What did the researchers hope to learn?

Individuals with epilepsy where two AEDs have failed to provide seizure control are known as ‘refractory’ cases. In this study, the researchers wanted to know whether MRgLITT would be able to provide seizure relief in pediatric patients with refractory epilepsy. Basically, MRgLITT is a way of destroying the epileptic tissue using laser; MRI allows one to see in real-time and with great accuracy the part of the brain being destroyed by the laser. One advantage of this technique is that it is minimally invasive (as compared to resection surgery without laser).

Who was studied?

This retrospective study was performed in 5 children with refractory epilepsy. ‘Retrospective’ means that the technique (MRgLITT) was performed and the efficacy in reducing seizure frequency was studied after the fact.

How was the study conducted?

Since the patients were children, consent was taken from their guardians. Past reports had already given an indication of where the seizures were originating from (this was different for each patient). On the day of the MRgLITT surgery, a flexible probe with laser was inserted into the area that needed to be ablated. After this, the patient was transferred to the MRI area where by a special software; the physician could monitor temperature changes caused by the laser. Special temperature maps in addition to MRI allowed physicians to keep track of what tissue was being destroyed – only the tissue that was generating seizures needs to be destroyed, keeping effect on surrounding healthy tissue minimal. Once the epileptic focus is sufficiently destroyed, the incision that was made to insert the laser probe can be closed. Patients were followed up after MRgLITT to observe whether seizures had reduced in frequency.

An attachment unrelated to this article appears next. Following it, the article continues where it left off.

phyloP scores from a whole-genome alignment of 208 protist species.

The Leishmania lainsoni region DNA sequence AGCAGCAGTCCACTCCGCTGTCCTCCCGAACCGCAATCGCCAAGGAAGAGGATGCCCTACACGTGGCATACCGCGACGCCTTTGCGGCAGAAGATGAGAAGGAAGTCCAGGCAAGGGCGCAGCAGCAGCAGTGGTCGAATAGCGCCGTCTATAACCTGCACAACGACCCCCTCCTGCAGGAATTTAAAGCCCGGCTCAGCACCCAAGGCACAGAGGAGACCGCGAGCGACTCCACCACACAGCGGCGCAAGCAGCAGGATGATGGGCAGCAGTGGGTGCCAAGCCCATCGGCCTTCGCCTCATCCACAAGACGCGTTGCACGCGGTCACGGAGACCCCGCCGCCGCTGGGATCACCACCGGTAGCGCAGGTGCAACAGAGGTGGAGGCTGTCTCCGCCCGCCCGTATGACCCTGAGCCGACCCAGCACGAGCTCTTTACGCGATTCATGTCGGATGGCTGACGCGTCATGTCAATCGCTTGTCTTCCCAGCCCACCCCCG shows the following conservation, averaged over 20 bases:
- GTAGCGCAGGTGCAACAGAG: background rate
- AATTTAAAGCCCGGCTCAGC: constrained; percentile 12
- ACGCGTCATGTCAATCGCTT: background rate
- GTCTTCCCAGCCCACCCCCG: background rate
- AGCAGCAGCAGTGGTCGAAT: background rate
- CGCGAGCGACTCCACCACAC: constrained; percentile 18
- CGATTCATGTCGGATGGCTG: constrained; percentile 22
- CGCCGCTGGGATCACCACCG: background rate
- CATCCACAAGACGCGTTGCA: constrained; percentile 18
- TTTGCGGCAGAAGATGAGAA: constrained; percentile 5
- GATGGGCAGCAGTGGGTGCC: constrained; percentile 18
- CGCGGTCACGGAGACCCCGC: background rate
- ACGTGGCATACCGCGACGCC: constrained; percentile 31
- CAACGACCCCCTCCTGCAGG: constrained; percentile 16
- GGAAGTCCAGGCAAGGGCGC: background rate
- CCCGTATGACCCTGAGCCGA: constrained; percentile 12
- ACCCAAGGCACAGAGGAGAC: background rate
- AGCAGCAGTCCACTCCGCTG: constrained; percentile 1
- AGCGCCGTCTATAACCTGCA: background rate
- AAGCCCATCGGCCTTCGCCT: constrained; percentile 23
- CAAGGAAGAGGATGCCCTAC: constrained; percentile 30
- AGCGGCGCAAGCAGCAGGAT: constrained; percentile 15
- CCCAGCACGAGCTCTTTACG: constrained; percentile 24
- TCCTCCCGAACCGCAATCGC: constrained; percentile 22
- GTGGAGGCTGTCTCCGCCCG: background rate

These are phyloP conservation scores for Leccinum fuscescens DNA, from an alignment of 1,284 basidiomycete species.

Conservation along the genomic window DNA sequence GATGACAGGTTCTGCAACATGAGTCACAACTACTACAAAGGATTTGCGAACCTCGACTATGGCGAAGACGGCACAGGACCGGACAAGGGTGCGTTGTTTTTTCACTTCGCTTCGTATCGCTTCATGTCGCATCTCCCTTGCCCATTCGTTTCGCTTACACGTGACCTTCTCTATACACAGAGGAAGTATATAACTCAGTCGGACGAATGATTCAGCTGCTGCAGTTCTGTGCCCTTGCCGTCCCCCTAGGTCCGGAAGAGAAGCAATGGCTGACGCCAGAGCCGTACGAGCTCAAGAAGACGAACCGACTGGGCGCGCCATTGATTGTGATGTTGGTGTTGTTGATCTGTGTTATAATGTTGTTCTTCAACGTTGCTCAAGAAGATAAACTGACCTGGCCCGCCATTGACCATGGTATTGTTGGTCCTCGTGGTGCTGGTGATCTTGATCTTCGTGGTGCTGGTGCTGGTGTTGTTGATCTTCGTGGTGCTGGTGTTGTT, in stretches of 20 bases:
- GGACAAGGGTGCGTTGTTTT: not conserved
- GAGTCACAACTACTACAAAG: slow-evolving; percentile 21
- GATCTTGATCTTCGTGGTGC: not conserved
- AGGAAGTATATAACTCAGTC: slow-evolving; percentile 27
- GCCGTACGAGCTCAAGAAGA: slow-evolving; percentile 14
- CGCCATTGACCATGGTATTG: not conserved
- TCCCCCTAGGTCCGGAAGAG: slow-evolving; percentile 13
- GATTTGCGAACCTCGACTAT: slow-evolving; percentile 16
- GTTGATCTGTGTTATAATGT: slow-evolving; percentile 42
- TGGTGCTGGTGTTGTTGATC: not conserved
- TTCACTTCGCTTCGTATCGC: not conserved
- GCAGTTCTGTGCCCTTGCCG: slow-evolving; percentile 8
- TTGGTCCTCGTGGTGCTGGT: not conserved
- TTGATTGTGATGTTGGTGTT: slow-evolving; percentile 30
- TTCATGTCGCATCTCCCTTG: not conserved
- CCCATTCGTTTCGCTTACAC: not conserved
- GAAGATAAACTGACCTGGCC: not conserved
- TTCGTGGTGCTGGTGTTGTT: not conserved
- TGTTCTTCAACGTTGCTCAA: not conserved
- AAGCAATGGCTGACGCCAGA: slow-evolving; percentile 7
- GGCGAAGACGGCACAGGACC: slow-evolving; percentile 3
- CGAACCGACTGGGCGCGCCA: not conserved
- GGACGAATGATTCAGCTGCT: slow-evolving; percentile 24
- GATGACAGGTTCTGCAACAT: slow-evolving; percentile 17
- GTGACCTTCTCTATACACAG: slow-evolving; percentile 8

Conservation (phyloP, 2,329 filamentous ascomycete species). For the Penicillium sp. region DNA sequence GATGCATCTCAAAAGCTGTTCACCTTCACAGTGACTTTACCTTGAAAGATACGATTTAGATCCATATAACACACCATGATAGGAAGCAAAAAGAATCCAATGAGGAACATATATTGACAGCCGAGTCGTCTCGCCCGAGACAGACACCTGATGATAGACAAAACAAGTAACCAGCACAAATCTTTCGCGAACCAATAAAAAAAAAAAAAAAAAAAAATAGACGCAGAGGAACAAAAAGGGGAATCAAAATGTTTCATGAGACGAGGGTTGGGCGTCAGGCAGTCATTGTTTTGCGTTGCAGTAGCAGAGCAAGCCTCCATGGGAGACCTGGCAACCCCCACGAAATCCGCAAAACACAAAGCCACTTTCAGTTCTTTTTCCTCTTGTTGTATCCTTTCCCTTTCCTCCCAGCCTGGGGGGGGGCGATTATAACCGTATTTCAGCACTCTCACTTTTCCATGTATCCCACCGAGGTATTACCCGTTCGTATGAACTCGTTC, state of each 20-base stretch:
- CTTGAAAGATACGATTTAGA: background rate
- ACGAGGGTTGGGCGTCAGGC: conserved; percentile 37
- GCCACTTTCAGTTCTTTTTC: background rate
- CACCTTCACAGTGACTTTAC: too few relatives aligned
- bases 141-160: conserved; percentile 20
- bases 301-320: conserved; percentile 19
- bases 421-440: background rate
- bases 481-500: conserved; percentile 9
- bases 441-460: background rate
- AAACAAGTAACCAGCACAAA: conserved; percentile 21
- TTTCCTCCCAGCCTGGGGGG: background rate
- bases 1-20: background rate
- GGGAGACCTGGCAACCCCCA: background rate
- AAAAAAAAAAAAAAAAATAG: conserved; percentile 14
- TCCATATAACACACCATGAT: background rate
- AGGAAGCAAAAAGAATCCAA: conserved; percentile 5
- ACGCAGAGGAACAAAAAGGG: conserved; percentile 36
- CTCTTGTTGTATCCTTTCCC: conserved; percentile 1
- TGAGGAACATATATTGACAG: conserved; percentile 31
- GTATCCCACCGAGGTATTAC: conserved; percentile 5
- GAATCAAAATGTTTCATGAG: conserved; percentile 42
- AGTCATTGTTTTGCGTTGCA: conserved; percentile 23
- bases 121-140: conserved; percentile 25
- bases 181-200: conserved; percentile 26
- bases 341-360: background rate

What did the researchers find?

Follow-up studies found that all patients were seizure-free after MRgLITT procedure. At least in the first few months that the patients were followed, there were no complications because of the ablation technique either. Previous studies have found usefulness of MRI-guided laser ablation for brain tumors, but this is among the first studies that observed its usefulness in refractory epilepsy.

What were the limitations of the study?

One limitation of the study is the small sample size. However, the results seen are an impetus to perform a bigger study with more patients. Post-operative follow-up was done for a short time (i.e. 13 months); observing the effects of MRI-guided laser ablation years down the line would be quite beneficial.

What do the results mean for you?

A big issue in epilepsy research (and a goal of epilepsy researchers) is to better understand the mechanisms underlying refractory epilepsy, and the possible ways to provide seizure relief in cases where AEDs fail to provide relief. The results of this study suggest that MRI-guided laser ablation may be able to reduce seizures in difficult-to-treat cases.